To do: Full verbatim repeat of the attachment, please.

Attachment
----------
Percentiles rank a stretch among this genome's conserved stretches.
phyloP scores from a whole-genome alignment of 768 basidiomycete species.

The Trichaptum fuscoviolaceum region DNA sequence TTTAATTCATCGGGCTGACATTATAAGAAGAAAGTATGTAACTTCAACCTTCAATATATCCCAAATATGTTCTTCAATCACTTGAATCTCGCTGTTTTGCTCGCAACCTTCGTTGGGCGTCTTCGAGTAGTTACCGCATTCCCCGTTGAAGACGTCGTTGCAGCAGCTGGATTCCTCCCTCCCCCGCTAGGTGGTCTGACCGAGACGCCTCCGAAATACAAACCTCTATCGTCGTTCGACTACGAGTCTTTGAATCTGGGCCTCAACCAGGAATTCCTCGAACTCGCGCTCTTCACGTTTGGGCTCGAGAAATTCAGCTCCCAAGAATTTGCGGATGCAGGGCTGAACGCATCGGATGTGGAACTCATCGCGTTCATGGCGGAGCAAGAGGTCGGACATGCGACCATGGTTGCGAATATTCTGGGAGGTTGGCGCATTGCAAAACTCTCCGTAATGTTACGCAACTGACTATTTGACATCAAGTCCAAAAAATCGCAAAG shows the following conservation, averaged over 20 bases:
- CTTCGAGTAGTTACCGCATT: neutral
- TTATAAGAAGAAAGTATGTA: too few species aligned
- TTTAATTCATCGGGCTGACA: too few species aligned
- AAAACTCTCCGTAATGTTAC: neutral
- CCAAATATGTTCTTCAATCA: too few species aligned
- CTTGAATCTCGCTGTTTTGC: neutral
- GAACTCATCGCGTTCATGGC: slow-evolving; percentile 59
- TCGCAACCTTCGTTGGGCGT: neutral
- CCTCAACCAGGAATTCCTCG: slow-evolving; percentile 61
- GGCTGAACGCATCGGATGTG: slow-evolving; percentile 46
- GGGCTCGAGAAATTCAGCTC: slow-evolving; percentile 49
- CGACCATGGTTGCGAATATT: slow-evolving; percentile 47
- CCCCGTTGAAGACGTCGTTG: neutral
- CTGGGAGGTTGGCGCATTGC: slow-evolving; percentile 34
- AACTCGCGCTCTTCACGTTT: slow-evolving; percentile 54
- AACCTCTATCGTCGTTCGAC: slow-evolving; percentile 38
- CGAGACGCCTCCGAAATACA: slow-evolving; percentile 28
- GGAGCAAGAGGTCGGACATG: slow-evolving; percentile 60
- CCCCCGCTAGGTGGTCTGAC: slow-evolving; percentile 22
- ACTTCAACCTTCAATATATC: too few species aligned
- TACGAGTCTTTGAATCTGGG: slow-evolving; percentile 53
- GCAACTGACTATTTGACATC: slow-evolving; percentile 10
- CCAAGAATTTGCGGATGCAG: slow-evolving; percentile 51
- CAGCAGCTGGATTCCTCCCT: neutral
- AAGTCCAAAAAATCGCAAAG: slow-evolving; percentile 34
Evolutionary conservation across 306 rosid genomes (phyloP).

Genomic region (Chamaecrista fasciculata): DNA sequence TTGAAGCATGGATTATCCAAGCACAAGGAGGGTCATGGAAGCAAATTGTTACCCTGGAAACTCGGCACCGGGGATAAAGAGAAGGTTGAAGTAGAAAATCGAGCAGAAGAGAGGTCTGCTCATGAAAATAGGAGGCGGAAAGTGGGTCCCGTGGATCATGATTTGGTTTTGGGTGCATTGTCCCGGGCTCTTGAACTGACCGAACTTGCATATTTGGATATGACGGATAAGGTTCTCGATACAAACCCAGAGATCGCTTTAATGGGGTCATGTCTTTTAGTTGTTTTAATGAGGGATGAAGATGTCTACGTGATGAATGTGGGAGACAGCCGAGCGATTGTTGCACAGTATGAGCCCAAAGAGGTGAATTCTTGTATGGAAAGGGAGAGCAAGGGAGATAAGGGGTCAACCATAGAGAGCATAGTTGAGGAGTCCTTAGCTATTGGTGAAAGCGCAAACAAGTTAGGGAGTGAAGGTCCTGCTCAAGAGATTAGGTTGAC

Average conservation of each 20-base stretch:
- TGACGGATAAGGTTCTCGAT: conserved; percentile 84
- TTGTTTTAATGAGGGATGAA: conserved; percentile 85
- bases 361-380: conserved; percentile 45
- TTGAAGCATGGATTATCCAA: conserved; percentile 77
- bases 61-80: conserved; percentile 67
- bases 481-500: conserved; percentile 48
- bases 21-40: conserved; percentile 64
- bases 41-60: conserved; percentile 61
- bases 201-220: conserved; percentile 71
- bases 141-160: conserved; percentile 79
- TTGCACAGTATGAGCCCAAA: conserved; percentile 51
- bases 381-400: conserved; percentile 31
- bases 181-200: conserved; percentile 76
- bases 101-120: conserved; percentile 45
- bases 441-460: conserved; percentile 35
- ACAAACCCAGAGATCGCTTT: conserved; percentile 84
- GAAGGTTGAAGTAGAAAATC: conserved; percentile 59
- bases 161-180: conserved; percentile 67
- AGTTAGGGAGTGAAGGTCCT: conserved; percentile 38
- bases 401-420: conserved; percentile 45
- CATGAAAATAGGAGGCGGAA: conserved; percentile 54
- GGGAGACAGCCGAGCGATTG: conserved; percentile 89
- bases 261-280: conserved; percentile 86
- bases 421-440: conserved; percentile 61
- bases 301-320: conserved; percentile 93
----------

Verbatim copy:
Percentiles rank a stretch among this genome's conserved stretches.
phyloP scores from a whole-genome alignment of 768 basidiomycete species.

The Trichaptum fuscoviolaceum region DNA sequence TTTAATTCATCGGGCTGACATTATAAGAAGAAAGTATGTAACTTCAACCTTCAATATATCCCAAATATGTTCTTCAATCACTTGAATCTCGCTGTTTTGCTCGCAACCTTCGTTGGGCGTCTTCGAGTAGTTACCGCATTCCCCGTTGAAGACGTCGTTGCAGCAGCTGGATTCCTCCCTCCCCCGCTAGGTGGTCTGACCGAGACGCCTCCGAAATACAAACCTCTATCGTCGTTCGACTACGAGTCTTTGAATCTGGGCCTCAACCAGGAATTCCTCGAACTCGCGCTCTTCACGTTTGGGCTCGAGAAATTCAGCTCCCAAGAATTTGCGGATGCAGGGCTGAACGCATCGGATGTGGAACTCATCGCGTTCATGGCGGAGCAAGAGGTCGGACATGCGACCATGGTTGCGAATATTCTGGGAGGTTGGCGCATTGCAAAACTCTCCGTAATGTTACGCAACTGACTATTTGACATCAAGTCCAAAAAATCGCAAAG shows the following conservation, averaged over 20 bases:
- CTTCGAGTAGTTACCGCATT: neutral
- TTATAAGAAGAAAGTATGTA: too few species aligned
- TTTAATTCATCGGGCTGACA: too few species aligned
- AAAACTCTCCGTAATGTTAC: neutral
- CCAAATATGTTCTTCAATCA: too few species aligned
- CTTGAATCTCGCTGTTTTGC: neutral
- GAACTCATCGCGTTCATGGC: slow-evolving; percentile 59
- TCGCAACCTTCGTTGGGCGT: neutral
- CCTCAACCAGGAATTCCTCG: slow-evolving; percentile 61
- GGCTGAACGCATCGGATGTG: slow-evolving; percentile 46
- GGGCTCGAGAAATTCAGCTC: slow-evolving; percentile 49
- CGACCATGGTTGCGAATATT: slow-evolving; percentile 47
- CCCCGTTGAAGACGTCGTTG: neutral
- CTGGGAGGTTGGCGCATTGC: slow-evolving; percentile 34
- AACTCGCGCTCTTCACGTTT: slow-evolving; percentile 54
- AACCTCTATCGTCGTTCGAC: slow-evolving; percentile 38
- CGAGACGCCTCCGAAATACA: slow-evolving; percentile 28
- GGAGCAAGAGGTCGGACATG: slow-evolving; percentile 60
- CCCCCGCTAGGTGGTCTGAC: slow-evolving; percentile 22
- ACTTCAACCTTCAATATATC: too few species aligned
- TACGAGTCTTTGAATCTGGG: slow-evolving; percentile 53
- GCAACTGACTATTTGACATC: slow-evolving; percentile 10
- CCAAGAATTTGCGGATGCAG: slow-evolving; percentile 51
- CAGCAGCTGGATTCCTCCCT: neutral
- AAGTCCAAAAAATCGCAAAG: slow-evolving; percentile 34
Evolutionary conservation across 306 rosid genomes (phyloP).

Genomic region (Chamaecrista fasciculata): DNA sequence TTGAAGCATGGATTATCCAAGCACAAGGAGGGTCATGGAAGCAAATTGTTACCCTGGAAACTCGGCACCGGGGATAAAGAGAAGGTTGAAGTAGAAAATCGAGCAGAAGAGAGGTCTGCTCATGAAAATAGGAGGCGGAAAGTGGGTCCCGTGGATCATGATTTGGTTTTGGGTGCATTGTCCCGGGCTCTTGAACTGACCGAACTTGCATATTTGGATATGACGGATAAGGTTCTCGATACAAACCCAGAGATCGCTTTAATGGGGTCATGTCTTTTAGTTGTTTTAATGAGGGATGAAGATGTCTACGTGATGAATGTGGGAGACAGCCGAGCGATTGTTGCACAGTATGAGCCCAAAGAGGTGAATTCTTGTATGGAAAGGGAGAGCAAGGGAGATAAGGGGTCAACCATAGAGAGCATAGTTGAGGAGTCCTTAGCTATTGGTGAAAGCGCAAACAAGTTAGGGAGTGAAGGTCCTGCTCAAGAGATTAGGTTGAC

Average conservation of each 20-base stretch:
- TGACGGATAAGGTTCTCGAT: conserved; percentile 84
- TTGTTTTAATGAGGGATGAA: conserved; percentile 85
- bases 361-380: conserved; percentile 45
- TTGAAGCATGGATTATCCAA: conserved; percentile 77
- bases 61-80: conserved; percentile 67
- bases 481-500: conserved; percentile 48
- bases 21-40: conserved; percentile 64
- bases 41-60: conserved; percentile 61
- bases 201-220: conserved; percentile 71
- bases 141-160: conserved; percentile 79
- TTGCACAGTATGAGCCCAAA: conserved; percentile 51
- bases 381-400: conserved; percentile 31
- bases 181-200: conserved; percentile 76
- bases 101-120: conserved; percentile 45
- bases 441-460: conserved; percentile 35
- ACAAACCCAGAGATCGCTTT: conserved; percentile 84
- GAAGGTTGAAGTAGAAAATC: conserved; percentile 59
- bases 161-180: conserved; percentile 67
- AGTTAGGGAGTGAAGGTCCT: conserved; percentile 38
- bases 401-420: conserved; percentile 45
- CATGAAAATAGGAGGCGGAA: conserved; percentile 54
- GGGAGACAGCCGAGCGATTG: conserved; percentile 89
- bases 261-280: conserved; percentile 86
- bases 421-440: conserved; percentile 61
- bases 301-320: conserved; percentile 93